Completed Projects

These are only some of my favorite projects; many, many more can be found in my GitHub Repositories.

TrumpGen: What nickname would Trump give you?   image   image

    Deep Learning Language Generation January 1, 2021

I walk through the initial analysis and creation, training, and implementation of a LSTM Neural Network model utilizing nicknames given by Donald Trump, using data scraped directly from Wikipedia. The trained model predicts the most likely nickname a given name would have, based solely on Trump’s nickname vocabulary. The Analysis walks through the basic Exploratory Data Analysis done on the dataset, to examine its applicability for Deep Learning and navigating the challenges of producing generative text with a low volume of data (n=162). The Notebook walks through all the steps, from encoding affix embeddings to decoding the probability distributions, to extract the most likely nickname. I also implemented the model to a Phoenix based Web Application using Elixir to interface with Python directly. (currently working on displaying this in a good format.)

                     

Where’s the Rubbish at?   image   image

    Data Visualization October 1, 2020

I collaborated with Rubbish, co. to visualize their community-led trash cleanup of SoMa West, CA, which contained over 25,000 points of litter and issues collected! This data dashboard was created using R Shiny and Python, and the original dataset can even be downloaded for public use!

                     

How do you morphologically inflect ‘vorswinden’?   image

    Deep Learning, Research August 25, 2020

Utilizing the results and data from Sigmorphon 2020 Task 0 we improved the accuracy of Morphological Inflection in Low-Resouce Languages by 5%, namely Middle Low German (GML) and Norwegian Nynorsk (NNO). We accomplished this without the need to change the architecture of the neural network, instead we combined other targeted High-Resource Languages and our given Low-Resource Language, such as English and German being added to Middle Low German data, to artificially add volume that imrpoved inflection predictions of the Low-Resouce Language.

                         

Hotel Bookings, Canceled or Not?   image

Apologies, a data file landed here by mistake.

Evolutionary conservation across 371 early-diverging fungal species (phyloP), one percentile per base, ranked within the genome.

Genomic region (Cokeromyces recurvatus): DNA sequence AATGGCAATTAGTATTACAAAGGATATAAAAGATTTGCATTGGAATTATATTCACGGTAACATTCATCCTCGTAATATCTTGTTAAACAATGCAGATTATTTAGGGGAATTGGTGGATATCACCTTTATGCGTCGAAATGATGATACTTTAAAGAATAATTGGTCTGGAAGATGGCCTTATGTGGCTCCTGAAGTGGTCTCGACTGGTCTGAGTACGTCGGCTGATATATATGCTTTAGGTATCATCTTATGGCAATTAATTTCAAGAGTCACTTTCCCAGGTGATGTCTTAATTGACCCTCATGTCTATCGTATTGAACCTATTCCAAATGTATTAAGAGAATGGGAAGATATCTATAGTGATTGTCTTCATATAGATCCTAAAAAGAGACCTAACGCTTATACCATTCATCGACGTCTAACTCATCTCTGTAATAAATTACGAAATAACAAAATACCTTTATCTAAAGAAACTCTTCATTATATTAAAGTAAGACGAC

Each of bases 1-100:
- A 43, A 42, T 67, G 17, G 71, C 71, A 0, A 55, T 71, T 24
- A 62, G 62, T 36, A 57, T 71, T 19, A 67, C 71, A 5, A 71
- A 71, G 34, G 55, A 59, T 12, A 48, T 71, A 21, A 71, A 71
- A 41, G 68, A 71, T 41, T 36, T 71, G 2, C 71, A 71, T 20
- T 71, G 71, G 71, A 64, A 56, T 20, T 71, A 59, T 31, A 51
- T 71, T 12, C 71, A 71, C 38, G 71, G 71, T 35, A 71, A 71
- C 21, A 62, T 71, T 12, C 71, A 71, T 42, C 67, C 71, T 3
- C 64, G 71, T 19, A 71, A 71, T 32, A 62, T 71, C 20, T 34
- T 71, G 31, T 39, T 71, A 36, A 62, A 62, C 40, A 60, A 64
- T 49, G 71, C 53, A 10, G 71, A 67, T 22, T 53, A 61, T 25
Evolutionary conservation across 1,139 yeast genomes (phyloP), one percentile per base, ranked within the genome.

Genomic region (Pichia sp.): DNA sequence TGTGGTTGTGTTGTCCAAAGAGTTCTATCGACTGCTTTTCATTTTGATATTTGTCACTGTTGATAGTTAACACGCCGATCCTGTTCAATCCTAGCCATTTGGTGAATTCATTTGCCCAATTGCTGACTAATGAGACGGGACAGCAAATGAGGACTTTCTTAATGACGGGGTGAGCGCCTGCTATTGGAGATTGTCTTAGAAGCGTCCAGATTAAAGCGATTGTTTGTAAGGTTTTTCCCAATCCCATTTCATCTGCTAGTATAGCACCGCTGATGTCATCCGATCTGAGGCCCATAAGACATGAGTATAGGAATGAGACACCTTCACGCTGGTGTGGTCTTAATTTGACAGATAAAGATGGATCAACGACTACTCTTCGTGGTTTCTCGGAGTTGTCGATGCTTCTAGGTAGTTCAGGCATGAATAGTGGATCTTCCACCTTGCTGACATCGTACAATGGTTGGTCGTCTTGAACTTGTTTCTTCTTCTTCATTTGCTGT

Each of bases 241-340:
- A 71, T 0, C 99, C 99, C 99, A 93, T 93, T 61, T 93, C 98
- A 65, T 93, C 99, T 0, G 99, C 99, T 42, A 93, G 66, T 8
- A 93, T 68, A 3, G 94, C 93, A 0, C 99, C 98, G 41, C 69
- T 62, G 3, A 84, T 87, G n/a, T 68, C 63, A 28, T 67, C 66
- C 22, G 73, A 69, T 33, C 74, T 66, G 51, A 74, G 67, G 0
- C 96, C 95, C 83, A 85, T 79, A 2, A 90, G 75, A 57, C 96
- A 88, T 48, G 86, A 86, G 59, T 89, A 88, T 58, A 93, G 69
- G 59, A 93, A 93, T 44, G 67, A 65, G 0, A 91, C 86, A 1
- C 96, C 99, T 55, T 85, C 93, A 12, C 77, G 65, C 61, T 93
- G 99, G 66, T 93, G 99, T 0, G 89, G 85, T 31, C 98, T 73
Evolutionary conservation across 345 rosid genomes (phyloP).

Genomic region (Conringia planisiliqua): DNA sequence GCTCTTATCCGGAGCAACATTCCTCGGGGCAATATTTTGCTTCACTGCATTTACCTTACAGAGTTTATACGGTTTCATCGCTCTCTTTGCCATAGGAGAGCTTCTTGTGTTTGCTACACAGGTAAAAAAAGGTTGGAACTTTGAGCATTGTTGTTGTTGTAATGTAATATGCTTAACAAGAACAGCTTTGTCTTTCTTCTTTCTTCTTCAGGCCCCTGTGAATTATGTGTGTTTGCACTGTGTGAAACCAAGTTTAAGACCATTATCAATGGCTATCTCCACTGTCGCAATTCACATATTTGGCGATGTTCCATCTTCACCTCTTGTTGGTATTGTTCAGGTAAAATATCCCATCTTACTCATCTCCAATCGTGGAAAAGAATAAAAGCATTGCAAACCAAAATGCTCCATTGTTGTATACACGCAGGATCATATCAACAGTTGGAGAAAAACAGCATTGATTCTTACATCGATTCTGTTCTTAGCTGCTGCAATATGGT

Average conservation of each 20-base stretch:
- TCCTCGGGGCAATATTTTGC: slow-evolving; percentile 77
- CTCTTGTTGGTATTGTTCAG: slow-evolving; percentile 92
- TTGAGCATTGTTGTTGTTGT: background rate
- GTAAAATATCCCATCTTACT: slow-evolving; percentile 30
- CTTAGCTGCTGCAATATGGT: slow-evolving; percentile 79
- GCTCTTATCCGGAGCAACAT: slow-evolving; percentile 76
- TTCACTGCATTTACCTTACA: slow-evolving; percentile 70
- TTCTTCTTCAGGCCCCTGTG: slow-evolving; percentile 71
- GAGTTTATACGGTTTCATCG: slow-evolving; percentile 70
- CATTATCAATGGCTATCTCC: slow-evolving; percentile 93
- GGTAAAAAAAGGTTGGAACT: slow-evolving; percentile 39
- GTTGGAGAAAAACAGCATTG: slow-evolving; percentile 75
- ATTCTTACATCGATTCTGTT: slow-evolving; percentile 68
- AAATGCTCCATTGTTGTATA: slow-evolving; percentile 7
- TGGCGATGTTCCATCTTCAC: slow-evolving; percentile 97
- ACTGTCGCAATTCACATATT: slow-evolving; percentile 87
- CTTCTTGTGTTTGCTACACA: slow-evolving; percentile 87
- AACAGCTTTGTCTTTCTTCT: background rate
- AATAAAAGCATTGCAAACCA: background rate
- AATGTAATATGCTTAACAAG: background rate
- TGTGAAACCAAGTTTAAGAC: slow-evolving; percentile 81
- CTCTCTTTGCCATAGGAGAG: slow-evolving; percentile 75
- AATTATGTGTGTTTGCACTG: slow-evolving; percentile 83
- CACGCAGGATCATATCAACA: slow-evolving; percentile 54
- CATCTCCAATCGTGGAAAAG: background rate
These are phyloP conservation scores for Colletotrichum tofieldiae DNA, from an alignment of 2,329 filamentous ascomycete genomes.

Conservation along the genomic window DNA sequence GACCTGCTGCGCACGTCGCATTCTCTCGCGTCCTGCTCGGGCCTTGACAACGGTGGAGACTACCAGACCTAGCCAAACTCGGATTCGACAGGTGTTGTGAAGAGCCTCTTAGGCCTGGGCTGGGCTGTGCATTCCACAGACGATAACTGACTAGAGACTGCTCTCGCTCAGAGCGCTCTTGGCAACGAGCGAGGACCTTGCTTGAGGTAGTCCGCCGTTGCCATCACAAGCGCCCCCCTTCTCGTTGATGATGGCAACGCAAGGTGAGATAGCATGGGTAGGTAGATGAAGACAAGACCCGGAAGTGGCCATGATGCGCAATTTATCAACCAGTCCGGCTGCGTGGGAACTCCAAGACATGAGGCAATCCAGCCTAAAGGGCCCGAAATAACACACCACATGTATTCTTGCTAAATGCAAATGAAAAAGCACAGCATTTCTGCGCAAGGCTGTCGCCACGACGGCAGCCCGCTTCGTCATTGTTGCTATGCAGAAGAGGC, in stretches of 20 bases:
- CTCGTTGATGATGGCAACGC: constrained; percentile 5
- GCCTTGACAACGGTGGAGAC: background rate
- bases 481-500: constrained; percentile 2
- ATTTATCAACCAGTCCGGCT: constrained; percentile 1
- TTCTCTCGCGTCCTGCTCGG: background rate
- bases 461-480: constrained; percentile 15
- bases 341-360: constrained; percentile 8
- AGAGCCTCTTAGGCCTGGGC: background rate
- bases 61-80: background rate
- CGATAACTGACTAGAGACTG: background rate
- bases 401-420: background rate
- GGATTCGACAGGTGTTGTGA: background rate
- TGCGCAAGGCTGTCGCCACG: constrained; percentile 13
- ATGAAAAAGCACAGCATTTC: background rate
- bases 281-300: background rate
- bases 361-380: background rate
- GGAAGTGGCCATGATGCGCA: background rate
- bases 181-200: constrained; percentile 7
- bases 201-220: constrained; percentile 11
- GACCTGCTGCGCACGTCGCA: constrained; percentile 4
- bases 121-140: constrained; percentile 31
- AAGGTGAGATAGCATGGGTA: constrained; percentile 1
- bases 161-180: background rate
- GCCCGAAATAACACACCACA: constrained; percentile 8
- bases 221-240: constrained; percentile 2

Machine Learning, Classification April 30, 2020

Using Trivago’s hotel booking data, I walk through an in-depth feature analysis to find important fields that could be used to improve customer retention. I also walk through the implementation of the three presented Random Forest models for predicting whether a customer will cancel their booking prior to arrival, each with their own benefits of reducing incorrectly predicted cancelations (False Negative Rate) and improving the correctly guessed cancelations (True Positive Rate).

Proposed ModelAccuracyFalse Negative RateTrue Positive RateROCConfidence Threshold
Model 10.78460.052470.363620.911890.63
Model 20.76830.016230.199810.921090.8
Model 30.78780.036870.308150.915130.7

                 

Predicting COVID-19 in Italy.   image

    Predictive Analysis March 24, 2020

I walk through the full process of manipulating the raw COVID-19 data from a compilation of John Hopkins’ dataset, analyzing the data for patterns, and creating and implementing a hand built Markov Chain type Monte Carlo Algorithm to predict the future number of Cumulative Deceased Cases in Italy. The predictions had great accuracy to the actual reported cases, especially as only 2 months of data was used. However, this accuracy tends to drop off over time, showing this is a better short-term predictor.

                 

Weekday vs Weekend: Accident Analysis in Texas.   image

    Exploratory Data Analysis April 21, 2020

In this group Data Analysis we dive into exploring the patterns in Texas Accidents from the middle of 2014 to the end of 2019. Along with a general analysis of the dataset, we found patterns that showed the number of accidents drop significantly during the weekend (as expected). We also ranked the highways and intersates to show which are the worst for Weekdays and Weekends respectively. Finally, we created an interactive graph that can be used to visually explore all the data across texas.

                 


Alexander Kahanek